Human relations education offers best hope for violence prevention – Marshall Independent

We’ve had more than our share of mass shootings in the past year or so, and even one of them is too many.

Every time it happens it leads people to wonder how we could stop it from occurring in other places. One question that comes up is whether we need stricter gun laws.

They should be carefully weighed so as not to place unnecessary obstacles on law abiding gun owners. A gun is a machine like a car or a computer. Its goodness or badness all depends on how it gets used.

If restrictions are enacted, it needs to come with the realization that they won’t stop all shootings. They shouldn’t be viewed as the complete answer.

Many of the shooters have been people who could easily pass a strict background check. There often is nothing in their history to suggest that they’d be a danger to the public. They tend to be described as loners, people who keep to themselves but who aren’t prone to outbursts.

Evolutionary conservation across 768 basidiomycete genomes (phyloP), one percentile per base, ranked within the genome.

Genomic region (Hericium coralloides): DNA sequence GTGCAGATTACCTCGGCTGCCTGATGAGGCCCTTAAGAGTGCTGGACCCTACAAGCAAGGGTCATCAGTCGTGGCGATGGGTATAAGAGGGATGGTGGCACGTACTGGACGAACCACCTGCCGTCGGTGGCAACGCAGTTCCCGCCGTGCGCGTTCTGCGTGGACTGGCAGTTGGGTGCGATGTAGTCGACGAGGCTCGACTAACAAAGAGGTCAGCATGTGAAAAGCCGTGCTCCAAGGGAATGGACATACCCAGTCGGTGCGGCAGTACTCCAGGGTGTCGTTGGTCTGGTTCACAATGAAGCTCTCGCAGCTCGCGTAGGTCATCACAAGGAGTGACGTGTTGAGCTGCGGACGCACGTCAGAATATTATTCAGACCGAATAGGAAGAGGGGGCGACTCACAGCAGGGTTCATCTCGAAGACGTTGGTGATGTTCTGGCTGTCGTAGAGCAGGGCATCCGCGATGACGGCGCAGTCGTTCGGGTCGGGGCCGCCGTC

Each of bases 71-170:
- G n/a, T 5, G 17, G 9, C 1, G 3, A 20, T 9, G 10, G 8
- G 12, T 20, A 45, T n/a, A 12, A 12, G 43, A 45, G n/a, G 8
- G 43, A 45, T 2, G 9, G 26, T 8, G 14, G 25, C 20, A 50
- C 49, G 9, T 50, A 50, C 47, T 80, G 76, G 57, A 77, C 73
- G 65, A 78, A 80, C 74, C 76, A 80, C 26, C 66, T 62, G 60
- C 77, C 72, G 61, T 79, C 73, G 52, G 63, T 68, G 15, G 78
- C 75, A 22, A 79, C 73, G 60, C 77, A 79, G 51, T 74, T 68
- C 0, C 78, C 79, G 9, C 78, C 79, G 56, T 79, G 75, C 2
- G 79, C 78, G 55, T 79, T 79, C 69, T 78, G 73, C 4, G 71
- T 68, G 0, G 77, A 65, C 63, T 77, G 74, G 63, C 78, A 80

Instead they keep a lot of anger bottled up until they finally lash out. We have to wonder what pushes someone to that point.

It had to have at least partly taken root in the past, probably all the way back in childhood. That’s where the violence prevention needs to start. It needs to be a consideration in early life experiences, both at home and in school.

Human relations studies traditionally haven’t begun until college level pre-professional
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